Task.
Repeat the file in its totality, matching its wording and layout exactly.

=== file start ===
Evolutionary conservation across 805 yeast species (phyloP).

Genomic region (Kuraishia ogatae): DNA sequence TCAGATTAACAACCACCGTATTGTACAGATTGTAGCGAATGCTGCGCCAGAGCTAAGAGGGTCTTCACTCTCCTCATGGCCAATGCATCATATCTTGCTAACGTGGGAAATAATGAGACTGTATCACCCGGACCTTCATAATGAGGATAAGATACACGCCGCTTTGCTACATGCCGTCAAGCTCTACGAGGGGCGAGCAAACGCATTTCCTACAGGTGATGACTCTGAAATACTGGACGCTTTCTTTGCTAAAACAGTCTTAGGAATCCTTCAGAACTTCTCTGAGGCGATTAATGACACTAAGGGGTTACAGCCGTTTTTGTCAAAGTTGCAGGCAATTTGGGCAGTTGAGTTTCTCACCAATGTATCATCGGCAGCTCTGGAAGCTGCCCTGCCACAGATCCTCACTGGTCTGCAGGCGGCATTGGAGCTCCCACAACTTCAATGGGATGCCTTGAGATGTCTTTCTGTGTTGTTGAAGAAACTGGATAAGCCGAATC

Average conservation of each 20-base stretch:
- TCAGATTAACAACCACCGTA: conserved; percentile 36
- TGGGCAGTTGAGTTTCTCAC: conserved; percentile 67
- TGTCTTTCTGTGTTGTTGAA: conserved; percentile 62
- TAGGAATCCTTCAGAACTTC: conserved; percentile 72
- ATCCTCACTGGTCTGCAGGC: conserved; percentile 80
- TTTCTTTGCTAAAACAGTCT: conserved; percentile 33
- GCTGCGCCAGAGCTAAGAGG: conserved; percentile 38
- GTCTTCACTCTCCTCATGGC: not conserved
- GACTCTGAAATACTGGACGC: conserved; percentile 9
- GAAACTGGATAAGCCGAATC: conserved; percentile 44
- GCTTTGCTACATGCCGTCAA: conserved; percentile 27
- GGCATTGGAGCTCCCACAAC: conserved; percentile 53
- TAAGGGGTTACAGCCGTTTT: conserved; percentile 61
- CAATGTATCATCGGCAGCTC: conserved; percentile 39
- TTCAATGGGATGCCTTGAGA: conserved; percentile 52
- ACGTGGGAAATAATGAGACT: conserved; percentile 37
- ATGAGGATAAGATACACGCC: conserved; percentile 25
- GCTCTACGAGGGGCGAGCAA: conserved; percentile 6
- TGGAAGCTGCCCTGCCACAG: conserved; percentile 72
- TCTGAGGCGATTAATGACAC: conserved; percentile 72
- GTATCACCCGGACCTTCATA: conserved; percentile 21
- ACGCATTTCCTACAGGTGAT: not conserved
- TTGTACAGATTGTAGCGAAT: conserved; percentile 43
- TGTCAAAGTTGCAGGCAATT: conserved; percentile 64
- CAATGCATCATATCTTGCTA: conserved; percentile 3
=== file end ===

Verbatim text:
Evolutionary conservation across 805 yeast species (phyloP).

Genomic region (Kuraishia ogatae): DNA sequence TCAGATTAACAACCACCGTATTGTACAGATTGTAGCGAATGCTGCGCCAGAGCTAAGAGGGTCTTCACTCTCCTCATGGCCAATGCATCATATCTTGCTAACGTGGGAAATAATGAGACTGTATCACCCGGACCTTCATAATGAGGATAAGATACACGCCGCTTTGCTACATGCCGTCAAGCTCTACGAGGGGCGAGCAAACGCATTTCCTACAGGTGATGACTCTGAAATACTGGACGCTTTCTTTGCTAAAACAGTCTTAGGAATCCTTCAGAACTTCTCTGAGGCGATTAATGACACTAAGGGGTTACAGCCGTTTTTGTCAAAGTTGCAGGCAATTTGGGCAGTTGAGTTTCTCACCAATGTATCATCGGCAGCTCTGGAAGCTGCCCTGCCACAGATCCTCACTGGTCTGCAGGCGGCATTGGAGCTCCCACAACTTCAATGGGATGCCTTGAGATGTCTTTCTGTGTTGTTGAAGAAACTGGATAAGCCGAATC

Average conservation of each 20-base stretch:
- TCAGATTAACAACCACCGTA: conserved; percentile 36
- TGGGCAGTTGAGTTTCTCAC: conserved; percentile 67
- TGTCTTTCTGTGTTGTTGAA: conserved; percentile 62
- TAGGAATCCTTCAGAACTTC: conserved; percentile 72
- ATCCTCACTGGTCTGCAGGC: conserved; percentile 80
- TTTCTTTGCTAAAACAGTCT: conserved; percentile 33
- GCTGCGCCAGAGCTAAGAGG: conserved; percentile 38
- GTCTTCACTCTCCTCATGGC: not conserved
- GACTCTGAAATACTGGACGC: conserved; percentile 9
- GAAACTGGATAAGCCGAATC: conserved; percentile 44
- GCTTTGCTACATGCCGTCAA: conserved; percentile 27
- GGCATTGGAGCTCCCACAAC: conserved; percentile 53
- TAAGGGGTTACAGCCGTTTT: conserved; percentile 61
- CAATGTATCATCGGCAGCTC: conserved; percentile 39
- TTCAATGGGATGCCTTGAGA: conserved; percentile 52
- ACGTGGGAAATAATGAGACT: conserved; percentile 37
- ATGAGGATAAGATACACGCC: conserved; percentile 25
- GCTCTACGAGGGGCGAGCAA: conserved; percentile 6
- TGGAAGCTGCCCTGCCACAG: conserved; percentile 72
- TCTGAGGCGATTAATGACAC: conserved; percentile 72
- GTATCACCCGGACCTTCATA: conserved; percentile 21
- ACGCATTTCCTACAGGTGAT: not conserved
- TTGTACAGATTGTAGCGAAT: conserved; percentile 43
- TGTCAAAGTTGCAGGCAATT: conserved; percentile 64
- CAATGCATCATATCTTGCTA: conserved; percentile 3